Images of Authority I
We are all aware of the dramatic shots from April 13, 2003 just after the American troops gained control of Baghdad of the Iraqis with the help of American troops pulling down the statue of Saddam Hussein. This literal overthrow of the statue and defacement of other images is an action regularly repeated throughout human history when a hated leader is deposed. In Rome when a hated Emperor was deposed his images were literally defaced or recut. The Romans called this ritual damnatio memoriae.
The Emperor Domitian Setting out, relief from the Cancelleria, Rome, 80-90 AD. The head of Domitian, the fourth figure on the left, was recarved as a portrait of his successor Nerva after Domitian suffered damnatio memoriae. On the left hand side of the panel are images of the gods Mars and Minerva. The Emperor is followed by the goddess Roma and the genius of the Roman Senate (a personification of that body).
Leaders have long seen the power of images. From Ancient Egypt with the images of the Pharaoh to the images of George W. Bush in government offices, the image of the political leader has been understood to signify the authority of that leader. In Roman culture, newly elected Emperors regularly sent their images throughout the Empire. A statue of the Emperor in a city asserted the political domination of that Emperor. An image of the Emperor was understood to participate in the power of the actual man. Any act of violence towards the image was treated like an action against the physical person of the Emperor. Saddam Hussein was clearly aware of the role statues and other representations of himself played in asserting his claim to authority. The Iraqis action of hitting the statues of Saddam with their shoes was clearly based on the insult this action signified against a person [see the incident of throwing shoes at President Bush]. Iraqi artist Zerak Mera created the following statue from Iraqi army boots in the center of Kirkuk where a statue of toppled Iraqi president Saddam Hussein once stood.
The longevity and the central role these images of political authority have played in human history make this a logical topic to begin our discussion of Art and Politics. Histories of Western Art regularly begin with accounts of Sumerian or Egyptian Art. Civilization is frequently understood to have begun in these river cultures --the Tigris and Euphrates in Sumeria and the Nile in Egypt. When I teach the Survey course, the first major work I consider is the so-called the Palette of King Narmer, dating from c. 3000-2920 BCE When compared to earlier works like a Tomb painting from Hierakonpolis, the palette represents a fundamental mutation in art. This mutation can be directly connected to the crucial political transformation that had occurred in Egypt with the unification of the Nile under the central authority of the Pharaoh. The relief commemorates the victory of the region to the south, Upper Egypt over the region to the north, Lower Egypt.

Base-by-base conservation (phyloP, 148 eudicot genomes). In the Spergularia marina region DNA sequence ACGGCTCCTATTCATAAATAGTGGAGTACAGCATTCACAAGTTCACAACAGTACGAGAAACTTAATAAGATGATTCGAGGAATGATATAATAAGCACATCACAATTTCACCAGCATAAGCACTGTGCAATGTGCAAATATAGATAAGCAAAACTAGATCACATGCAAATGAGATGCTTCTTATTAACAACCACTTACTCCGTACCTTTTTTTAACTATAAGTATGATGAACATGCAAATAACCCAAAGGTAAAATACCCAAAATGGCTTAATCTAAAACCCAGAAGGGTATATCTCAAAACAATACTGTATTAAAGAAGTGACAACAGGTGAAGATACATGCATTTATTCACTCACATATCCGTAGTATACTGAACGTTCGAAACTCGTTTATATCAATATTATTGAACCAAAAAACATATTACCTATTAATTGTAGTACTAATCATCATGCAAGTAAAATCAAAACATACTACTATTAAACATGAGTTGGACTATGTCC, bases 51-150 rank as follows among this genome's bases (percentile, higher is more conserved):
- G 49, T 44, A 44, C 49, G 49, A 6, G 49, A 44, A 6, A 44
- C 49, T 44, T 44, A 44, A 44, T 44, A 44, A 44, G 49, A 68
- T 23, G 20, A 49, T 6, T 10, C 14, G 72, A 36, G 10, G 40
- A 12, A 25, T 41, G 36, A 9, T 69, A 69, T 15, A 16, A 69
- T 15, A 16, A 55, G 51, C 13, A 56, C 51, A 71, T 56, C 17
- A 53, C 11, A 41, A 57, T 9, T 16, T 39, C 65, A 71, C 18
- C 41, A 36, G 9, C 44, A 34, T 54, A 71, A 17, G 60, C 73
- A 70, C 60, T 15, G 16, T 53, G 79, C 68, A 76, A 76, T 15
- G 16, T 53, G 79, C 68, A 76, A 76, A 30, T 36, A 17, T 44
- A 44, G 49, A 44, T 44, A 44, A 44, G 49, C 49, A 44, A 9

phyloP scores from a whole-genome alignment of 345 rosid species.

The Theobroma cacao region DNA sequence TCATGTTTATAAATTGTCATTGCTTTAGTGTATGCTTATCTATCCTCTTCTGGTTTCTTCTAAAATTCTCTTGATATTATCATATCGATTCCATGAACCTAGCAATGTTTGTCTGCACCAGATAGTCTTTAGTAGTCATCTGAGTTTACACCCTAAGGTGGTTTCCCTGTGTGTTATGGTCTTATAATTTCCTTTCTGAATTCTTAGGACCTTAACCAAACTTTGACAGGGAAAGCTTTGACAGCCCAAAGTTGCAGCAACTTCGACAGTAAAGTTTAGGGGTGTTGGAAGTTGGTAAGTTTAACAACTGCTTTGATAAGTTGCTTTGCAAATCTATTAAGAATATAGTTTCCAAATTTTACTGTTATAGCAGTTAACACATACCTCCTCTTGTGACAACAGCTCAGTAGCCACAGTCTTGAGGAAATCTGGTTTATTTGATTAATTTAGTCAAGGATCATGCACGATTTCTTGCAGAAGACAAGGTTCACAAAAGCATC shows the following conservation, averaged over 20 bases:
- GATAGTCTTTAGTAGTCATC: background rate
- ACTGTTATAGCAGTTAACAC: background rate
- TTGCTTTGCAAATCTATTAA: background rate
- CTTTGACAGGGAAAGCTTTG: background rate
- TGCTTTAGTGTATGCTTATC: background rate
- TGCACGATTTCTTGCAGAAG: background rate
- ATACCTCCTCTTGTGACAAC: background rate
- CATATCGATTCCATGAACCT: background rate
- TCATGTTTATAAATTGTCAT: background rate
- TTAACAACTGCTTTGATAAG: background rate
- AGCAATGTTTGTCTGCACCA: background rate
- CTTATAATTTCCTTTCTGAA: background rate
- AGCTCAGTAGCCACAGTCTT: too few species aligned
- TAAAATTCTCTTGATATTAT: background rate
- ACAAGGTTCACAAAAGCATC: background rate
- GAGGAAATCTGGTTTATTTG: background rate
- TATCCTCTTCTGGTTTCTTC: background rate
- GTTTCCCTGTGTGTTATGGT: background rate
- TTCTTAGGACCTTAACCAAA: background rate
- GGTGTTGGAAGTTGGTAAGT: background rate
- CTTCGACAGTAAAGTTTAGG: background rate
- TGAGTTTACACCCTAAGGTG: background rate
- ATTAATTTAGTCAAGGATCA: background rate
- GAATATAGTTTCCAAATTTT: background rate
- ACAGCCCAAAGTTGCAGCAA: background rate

Palette of King Narmer, c. 3000 BCE
In 2334 BCE, the loosely linked group of cities known as Sumer came under the control of a great king, Sargon of Akkad (if that sounds like the Lord of the Rings, consider that Tolkien was very much aware Ancient Near Eastern culture just as the culture of the Middle Ages, and the story of a great king subduing independent groups was central to his "mythology"). Sargon's grandson, Naram-Sin set up a victory stele at Sippar to commemorate his victory over the Lullubi, a people from the Iranian mountains to the east.
The Palette of King Narmer and the Victory Stele of Naram-Sin present striking parallels. Both are designed to commemorate important military victories, and both can be seen as statements of the authority of a leader. As visual images they can be "read" as statements of political authority. Try to "read" these images. Note the different techniques and conventions that the artists employ to make their respective statements. Record your responses in your journals.
An important figure in the history Mesopotamia is the Babylonian king, Hammurabi (r. 1792-1750 BCE). Noted for his military conquests, Hammurabi is also famous for his Law Code by which he ruled the centralized government of southern Mesopotamia. He wrote that the intention of the law code was "to cause justice to prevail in the land, to destroy the wicked and the evil, that the strong might not oppress the weak." This code is recorded on a basalt stele now in the Louvre in Paris:
Detail of stele of Hammurabi: Shamash, the supreme sun god and judge, offers to Hammurabi the rod and ring that symbolize authority. These symbols are apparently derived from builders' tools --measuring stick and coiled rope. The implication is that the king is to build social order. The reference to builders' tools reminds us of the importance of building as another means of giving physical testimony to a ruler's power. The stele thus asserts the divine sanction of Hammurabi's power, and that the social order he constructs is a reflection of a divine order.
The works considered here clearly illustrate the importance of the close relationship between political and religious authority in ancient cultures. Consider the parallels between these and the Old Testament story of Moses.